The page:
Journeys to Jerusalem
For almost forty years I have been going to Jerusalem. Although I grew up in Amman, my earliest memories tap into the hills and stones of Jerusalem; splinter in its rocky soil. This is true even though my coherent recollections of Jerusalem begin later, after I turned seven, the biblical age of reason, and the eastern part of the city fell under Israeli occupation. Who is to say at what point experience turns to memory? Traces register at the deepest layers of consciousness, and we are heir to things we cannot always name.
Before 1967, my older sister recalls, we could drive from Amman to Jerusalem for lunch and back in a single day, untrammeled by checkpoints and borders. That this earlier time of unhindered Palestinian access to Jerusalem exists, for me, before the onset of clear memory, residing instead in a shadow realm of impression that is almost mythical, seems only appropriate. After all, despite the long legacy of UN resolutions, Palestinian claims to justice appear to have taken on the characteristics of a fairy tale: a story of wish fulfillment told at night to credulous children, but dismissed by the powers of the world in the light of day.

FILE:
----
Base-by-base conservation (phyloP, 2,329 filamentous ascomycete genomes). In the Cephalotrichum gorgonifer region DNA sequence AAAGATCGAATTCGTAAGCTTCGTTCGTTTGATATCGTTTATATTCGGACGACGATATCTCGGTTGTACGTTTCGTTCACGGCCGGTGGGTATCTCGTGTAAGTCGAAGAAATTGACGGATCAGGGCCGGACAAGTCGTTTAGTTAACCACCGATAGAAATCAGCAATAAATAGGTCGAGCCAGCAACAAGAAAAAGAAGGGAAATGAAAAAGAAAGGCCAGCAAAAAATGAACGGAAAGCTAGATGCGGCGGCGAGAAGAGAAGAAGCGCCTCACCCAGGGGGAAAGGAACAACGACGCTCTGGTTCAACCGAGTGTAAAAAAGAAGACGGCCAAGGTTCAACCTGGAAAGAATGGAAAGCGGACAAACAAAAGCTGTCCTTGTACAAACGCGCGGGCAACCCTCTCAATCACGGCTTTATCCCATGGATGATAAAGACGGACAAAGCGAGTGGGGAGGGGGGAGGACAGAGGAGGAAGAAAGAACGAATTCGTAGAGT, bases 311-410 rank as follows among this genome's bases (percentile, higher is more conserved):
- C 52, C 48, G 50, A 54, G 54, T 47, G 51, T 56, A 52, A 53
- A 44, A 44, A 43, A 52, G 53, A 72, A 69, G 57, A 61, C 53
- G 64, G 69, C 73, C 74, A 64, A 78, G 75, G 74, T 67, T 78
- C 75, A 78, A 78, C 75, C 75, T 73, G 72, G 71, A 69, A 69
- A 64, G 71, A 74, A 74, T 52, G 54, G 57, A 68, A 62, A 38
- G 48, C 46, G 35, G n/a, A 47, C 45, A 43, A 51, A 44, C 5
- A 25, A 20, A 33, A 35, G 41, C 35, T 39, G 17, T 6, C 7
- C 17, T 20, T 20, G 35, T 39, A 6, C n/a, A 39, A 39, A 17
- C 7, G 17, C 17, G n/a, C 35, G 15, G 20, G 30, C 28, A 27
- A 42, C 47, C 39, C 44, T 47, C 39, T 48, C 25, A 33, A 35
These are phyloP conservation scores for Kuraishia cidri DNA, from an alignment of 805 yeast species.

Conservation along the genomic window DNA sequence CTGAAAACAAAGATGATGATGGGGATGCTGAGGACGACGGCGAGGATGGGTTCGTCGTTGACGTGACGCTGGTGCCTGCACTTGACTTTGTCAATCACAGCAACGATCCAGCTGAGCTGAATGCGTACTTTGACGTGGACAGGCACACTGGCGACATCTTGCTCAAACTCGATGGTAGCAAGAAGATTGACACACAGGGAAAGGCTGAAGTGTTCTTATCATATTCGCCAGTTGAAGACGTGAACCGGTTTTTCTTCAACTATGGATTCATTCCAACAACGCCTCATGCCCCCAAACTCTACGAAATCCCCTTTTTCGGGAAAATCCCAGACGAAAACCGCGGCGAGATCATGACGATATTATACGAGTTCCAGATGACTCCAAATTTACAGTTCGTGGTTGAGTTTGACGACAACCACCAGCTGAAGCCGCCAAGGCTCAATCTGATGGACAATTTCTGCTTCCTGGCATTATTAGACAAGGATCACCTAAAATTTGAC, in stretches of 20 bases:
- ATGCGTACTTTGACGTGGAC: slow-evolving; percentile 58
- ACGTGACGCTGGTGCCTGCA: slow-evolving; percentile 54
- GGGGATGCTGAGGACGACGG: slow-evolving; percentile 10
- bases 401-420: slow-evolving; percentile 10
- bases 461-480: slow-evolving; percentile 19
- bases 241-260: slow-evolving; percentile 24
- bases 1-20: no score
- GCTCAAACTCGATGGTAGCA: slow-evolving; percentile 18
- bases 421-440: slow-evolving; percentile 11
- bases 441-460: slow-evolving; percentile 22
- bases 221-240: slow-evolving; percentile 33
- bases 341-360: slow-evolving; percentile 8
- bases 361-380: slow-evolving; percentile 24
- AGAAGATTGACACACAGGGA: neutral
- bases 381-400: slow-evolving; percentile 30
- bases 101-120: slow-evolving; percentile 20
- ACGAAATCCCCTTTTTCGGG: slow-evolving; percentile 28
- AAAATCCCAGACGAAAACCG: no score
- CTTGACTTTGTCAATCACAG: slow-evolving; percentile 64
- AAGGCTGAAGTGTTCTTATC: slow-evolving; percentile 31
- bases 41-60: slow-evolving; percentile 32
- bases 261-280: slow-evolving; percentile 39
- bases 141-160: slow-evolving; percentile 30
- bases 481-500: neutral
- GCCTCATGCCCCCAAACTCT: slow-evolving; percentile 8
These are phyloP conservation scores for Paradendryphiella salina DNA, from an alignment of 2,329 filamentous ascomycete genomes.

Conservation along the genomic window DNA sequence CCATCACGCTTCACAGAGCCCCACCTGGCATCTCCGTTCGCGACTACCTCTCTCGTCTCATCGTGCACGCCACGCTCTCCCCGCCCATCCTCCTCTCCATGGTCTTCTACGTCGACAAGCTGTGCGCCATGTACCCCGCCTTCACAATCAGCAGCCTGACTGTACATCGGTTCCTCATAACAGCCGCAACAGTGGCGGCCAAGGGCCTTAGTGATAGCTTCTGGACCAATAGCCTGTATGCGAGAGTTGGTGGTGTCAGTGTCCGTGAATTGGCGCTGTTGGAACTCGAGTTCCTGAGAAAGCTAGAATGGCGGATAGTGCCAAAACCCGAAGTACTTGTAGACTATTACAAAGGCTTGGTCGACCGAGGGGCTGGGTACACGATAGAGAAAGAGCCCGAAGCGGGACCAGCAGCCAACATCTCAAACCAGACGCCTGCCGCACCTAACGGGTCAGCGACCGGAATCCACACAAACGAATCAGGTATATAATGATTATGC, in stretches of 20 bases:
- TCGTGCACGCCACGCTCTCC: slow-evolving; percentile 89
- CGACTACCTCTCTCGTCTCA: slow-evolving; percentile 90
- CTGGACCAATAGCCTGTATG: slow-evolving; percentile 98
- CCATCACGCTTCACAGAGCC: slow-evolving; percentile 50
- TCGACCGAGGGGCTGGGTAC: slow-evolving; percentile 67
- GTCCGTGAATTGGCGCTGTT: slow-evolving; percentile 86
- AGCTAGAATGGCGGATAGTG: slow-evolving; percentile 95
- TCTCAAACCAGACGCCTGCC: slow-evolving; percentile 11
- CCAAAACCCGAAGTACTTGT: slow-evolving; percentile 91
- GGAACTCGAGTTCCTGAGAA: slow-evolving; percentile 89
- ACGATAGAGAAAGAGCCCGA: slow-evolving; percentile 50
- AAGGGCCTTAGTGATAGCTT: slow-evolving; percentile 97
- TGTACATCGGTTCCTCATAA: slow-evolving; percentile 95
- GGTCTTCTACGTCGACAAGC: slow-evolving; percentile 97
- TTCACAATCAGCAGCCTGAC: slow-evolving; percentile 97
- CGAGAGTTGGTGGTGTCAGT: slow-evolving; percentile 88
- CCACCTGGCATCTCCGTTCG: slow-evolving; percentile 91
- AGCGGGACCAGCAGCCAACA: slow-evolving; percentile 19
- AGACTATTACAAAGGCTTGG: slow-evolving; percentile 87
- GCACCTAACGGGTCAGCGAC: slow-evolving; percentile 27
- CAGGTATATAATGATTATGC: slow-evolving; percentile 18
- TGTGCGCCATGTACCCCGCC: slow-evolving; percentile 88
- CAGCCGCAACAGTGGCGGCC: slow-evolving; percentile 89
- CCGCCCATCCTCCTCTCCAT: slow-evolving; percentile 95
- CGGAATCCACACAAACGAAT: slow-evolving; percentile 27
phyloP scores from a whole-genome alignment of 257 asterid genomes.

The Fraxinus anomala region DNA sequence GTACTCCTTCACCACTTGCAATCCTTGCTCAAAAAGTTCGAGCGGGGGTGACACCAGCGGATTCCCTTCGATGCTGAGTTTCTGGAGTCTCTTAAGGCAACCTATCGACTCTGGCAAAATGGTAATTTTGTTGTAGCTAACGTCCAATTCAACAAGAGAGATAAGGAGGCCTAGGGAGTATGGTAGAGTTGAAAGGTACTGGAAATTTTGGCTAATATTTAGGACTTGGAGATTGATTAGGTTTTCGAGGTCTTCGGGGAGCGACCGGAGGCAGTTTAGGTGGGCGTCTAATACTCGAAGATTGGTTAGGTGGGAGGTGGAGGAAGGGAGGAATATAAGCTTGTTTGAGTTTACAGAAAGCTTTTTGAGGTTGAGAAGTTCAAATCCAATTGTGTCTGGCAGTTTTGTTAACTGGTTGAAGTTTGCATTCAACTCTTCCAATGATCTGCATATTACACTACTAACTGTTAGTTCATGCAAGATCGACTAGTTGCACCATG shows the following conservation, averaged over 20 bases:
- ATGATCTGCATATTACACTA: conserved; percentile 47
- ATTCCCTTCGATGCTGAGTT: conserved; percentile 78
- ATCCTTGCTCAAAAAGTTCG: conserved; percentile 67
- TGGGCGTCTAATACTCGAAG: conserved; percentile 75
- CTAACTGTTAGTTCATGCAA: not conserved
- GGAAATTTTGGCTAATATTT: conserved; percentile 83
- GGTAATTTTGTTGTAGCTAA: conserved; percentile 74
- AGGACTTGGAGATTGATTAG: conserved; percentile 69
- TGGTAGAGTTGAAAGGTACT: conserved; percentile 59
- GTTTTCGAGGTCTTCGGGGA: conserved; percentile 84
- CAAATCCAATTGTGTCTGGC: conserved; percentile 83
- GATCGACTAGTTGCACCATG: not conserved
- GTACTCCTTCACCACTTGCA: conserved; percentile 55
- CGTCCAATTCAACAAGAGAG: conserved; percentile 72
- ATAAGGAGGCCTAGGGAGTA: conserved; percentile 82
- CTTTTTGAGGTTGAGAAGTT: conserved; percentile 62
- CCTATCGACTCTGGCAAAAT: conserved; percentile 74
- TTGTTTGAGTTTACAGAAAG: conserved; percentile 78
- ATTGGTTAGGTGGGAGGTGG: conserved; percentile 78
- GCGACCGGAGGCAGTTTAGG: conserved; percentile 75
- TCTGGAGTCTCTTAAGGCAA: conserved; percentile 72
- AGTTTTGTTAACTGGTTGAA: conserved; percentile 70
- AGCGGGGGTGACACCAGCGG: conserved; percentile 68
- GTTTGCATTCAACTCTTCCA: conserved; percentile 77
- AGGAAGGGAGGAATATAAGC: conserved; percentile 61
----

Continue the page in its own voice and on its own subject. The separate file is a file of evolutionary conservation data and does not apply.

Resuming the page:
I have no explicit recollection of those early family visits to Jerusalem: the drive down into the richly fertile Jordan valley, past fields of banana and tomato, and then up again, toward the dun-colored Palestinian hills that formed the base note for Jerusalem's symphonic walls. But subtle impressions of light and shade, the smell of freshly turned earth, the springtime syncopation of poppies and wild mustard by the roadside, the off-white facades of stone buildings rising on the eastern approach to the city, chipped facets holding light like an internal glow, must have made their way into my subconscious, emerging later as a sensation of mysterious familiarity, till it was if I had always been traveling this route. Mingled sights and sounds and smells of the city itself must similarly have registered on my earliest awareness: the Dome of the Rock, its golden hemisphere casting a glow over the city; the worn bulwark of the Old City walls, eloquent with antiquity; streets filled with snarls of cars, people, sometimes donkeys; blaring horns, drivers shouting at each other, vendors calling out their wares; the proliferation of odors, as car exhaust and perspiration collided with aromas of za'atar and freshly roasted coffee.